I am looking forward to hearing from you soon.
When to is a preposition, it must be followed by a gerund.
After a preposition, we can only use a gerund, a noun or a
pronoun. So, we could also have said I am looking forward
to my summer holidays.
a She took to (drink) heavily when her daughter popped off.
b They agreed to her (smoke) at home.
c He came near to (hit) me.
d They confess to (have) robbed the bank.
e In addition to (increase) production, we need to lower our
To speak frankly, I don’t think you deserved to win that
award. (If you want me to speak frankly, I do not think
you deserved to win that award.)
A to-infinitive can have a conditional meaning.
a (be) honest with you, you don’t have any chance of getting
b (tell) you the truth, I don’t really know anything about
c (be) perfectly frank with you, your essay wasn’t worth the
paper it was written on.
d (be) accurate, we’ve lost ten pounds fifty-two.
e (put) it another way, we’re ruined.
30 Revision exercise.
a I recall (play) in this garden with my sister.
b We’d love (go) (hike) with you.
c We love (go) (ramble).
d I regret (tell) you that they have turned down your application.
e We regret (move) from the village to a big city. We can’t get
used to (live) in a big city.
f This suit is too wide. It wants (take) in.
g (pollute) the earth means (destroy) it.
h They intend (cut) their labour force by half. I hope they don’t.
i (put) it bluntly, I don’t love you. I married for money.
j ‘We had difficulty in (find) a new job. You know, this is a
small town and our last employer spoke ill of us.’
‘Well, If I were you, I would (go) and (tell) him a few
‘I reckon it would only (make) things worse.’
k ‘He’s finished.’
‘Don’t be so sure. A (drown) man will (clutch) at a straw.’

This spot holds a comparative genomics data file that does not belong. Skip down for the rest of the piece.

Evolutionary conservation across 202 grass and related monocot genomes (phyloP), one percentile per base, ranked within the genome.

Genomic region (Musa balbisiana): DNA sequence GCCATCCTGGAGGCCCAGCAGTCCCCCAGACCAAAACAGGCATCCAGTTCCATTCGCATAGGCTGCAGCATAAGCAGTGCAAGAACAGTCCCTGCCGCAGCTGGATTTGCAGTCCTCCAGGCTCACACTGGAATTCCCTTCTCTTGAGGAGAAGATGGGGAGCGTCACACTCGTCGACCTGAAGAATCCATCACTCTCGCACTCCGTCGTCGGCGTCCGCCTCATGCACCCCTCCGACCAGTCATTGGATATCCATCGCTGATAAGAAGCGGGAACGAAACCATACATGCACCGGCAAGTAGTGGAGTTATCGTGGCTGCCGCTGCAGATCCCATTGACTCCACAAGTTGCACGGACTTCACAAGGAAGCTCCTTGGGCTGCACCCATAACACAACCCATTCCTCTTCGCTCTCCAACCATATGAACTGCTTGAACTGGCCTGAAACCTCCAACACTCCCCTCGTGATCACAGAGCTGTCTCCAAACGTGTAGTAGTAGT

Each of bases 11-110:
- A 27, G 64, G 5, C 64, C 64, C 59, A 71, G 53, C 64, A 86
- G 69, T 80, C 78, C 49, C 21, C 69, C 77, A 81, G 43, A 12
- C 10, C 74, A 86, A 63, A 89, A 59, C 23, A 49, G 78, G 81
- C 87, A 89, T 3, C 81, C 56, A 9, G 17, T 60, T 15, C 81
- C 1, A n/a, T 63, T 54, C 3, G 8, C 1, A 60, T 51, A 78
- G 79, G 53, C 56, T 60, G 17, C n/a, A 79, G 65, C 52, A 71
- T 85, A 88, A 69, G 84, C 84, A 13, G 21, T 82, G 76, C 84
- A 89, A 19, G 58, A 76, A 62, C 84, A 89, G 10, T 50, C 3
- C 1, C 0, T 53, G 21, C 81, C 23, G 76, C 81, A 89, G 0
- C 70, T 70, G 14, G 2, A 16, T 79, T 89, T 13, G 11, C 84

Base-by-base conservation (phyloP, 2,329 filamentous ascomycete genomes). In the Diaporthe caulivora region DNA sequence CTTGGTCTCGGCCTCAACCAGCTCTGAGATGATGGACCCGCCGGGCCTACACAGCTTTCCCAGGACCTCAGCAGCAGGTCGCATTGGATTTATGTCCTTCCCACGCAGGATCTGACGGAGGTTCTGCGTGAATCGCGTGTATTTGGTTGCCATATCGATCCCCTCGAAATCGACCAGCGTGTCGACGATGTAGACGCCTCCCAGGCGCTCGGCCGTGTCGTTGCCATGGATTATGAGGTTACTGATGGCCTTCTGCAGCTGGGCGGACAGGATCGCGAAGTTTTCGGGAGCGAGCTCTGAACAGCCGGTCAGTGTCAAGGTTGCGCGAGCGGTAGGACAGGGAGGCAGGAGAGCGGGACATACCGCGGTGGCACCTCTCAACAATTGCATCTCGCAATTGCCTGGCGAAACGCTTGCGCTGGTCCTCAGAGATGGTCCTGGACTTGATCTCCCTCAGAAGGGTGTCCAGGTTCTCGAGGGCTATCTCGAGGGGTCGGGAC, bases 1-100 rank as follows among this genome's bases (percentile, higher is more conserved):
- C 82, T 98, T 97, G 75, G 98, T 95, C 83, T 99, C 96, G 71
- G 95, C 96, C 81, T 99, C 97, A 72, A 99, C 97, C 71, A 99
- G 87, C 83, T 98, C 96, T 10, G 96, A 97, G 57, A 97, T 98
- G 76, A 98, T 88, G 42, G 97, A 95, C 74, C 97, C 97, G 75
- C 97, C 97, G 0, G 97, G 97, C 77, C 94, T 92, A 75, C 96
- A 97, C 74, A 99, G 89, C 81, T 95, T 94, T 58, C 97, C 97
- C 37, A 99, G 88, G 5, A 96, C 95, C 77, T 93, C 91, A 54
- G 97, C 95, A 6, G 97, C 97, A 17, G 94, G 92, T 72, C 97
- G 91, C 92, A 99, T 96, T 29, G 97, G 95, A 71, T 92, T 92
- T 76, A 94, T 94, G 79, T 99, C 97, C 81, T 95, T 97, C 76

l ‘They’re doing their utmost (eradicate) nuclear power
stations around the globe.’
‘Well, I believe they’re fighting a (lose) battle.’
m You didn’t behave properly, (put) it mildly.
n You’ll (like) her. She’s given to (wander) around. The same as
o Try (polish) your car with this product. It’ll probably
p I suppose it’d (be) well worth while your (read) Animal Farm
by Orwell. You’ll (learn) a lot from it.
q I was sorry (learn) that your brother had had a terrible
r ‘You should (be) ashamed of yourself (get) pregnant.’
‘I’m not. I’ve longed (have) a baby for such a long time
that I feel delighted (have) a (live) being in my insides.’
‘But you’re not married!’
‘I don’t care a damn about it!’
s We didn’t like (bother) him. (So we didn’t.)
t We didn’t like (bother) him, as he was exhausted, but we
had something important (tell) him.
u Am I (understand) that I’m fired for (try) (rob) the company.
This is ridiculous! I didn’t do such a thing!
v If you like, I can (teach) you how (mend) it.
w ‘I miss (chat) to her. I enjoy myself (chat) to her.’
‘She says that she had a great time (talk) to you, as well.’
x I’m not the only person (blame) for what happened. They tempted
me into (do) it.
y I never (go) (climb). I’m afraid (fall).
z He introduced himself to the audience and then went on (say)
that he was going (build) a new hospital in the
Continuous passive infinitives have not been included here
because they are unusual.
In this particular case, we could also have said We would
have liked to go sightseeing or We would have liked to
have gone sightseeing. This is also possible with the verbs
hate, love and prefer.
Perfect infinitives refer to the past. See unit 22, section
17, footnote 21.
The perfect gerund after verbs which are already in a past
form is not usually necessary, unless there is ambiguity
if we do not use it:
He admitted having wished to marry her. (= He admitted he
had wished to marry her. When he admitted this, he
probably did not want to marry her any longer.)
He admitted wishing to marry her. (= He admitted he
wished to marry her. He still wanted to marry her
when he admitted this.)
This may also be applied to present participles:
Phoning her, he remembered that he had to ring his parents
up. (While he was phoning her, he remembered that he had
to ring his parents up.)
Having phoned her, he remembered that he had to ring his
parents up. (Once he had phoned her, he remembered that
he had to ring his parents up, that is to say, first he
phoned her and then he remembered that he had to ring
his parents up.)
Having seen her/Seeing her, he went to say hello to her.
(Ambiguity cannot arise here, so both forms are possible.)
There are a lot of windows to clean/to be cleaned.
There isn’t anything to do here. (We had better go
There isn’t anything to be done. (We cannot do
anything about it.)
Use the plain infinitive.
The following constructions are possible in modern English,
but not very common:
For the human body to swim is very good. (very formal)
For you to stay here would be better. (very formal)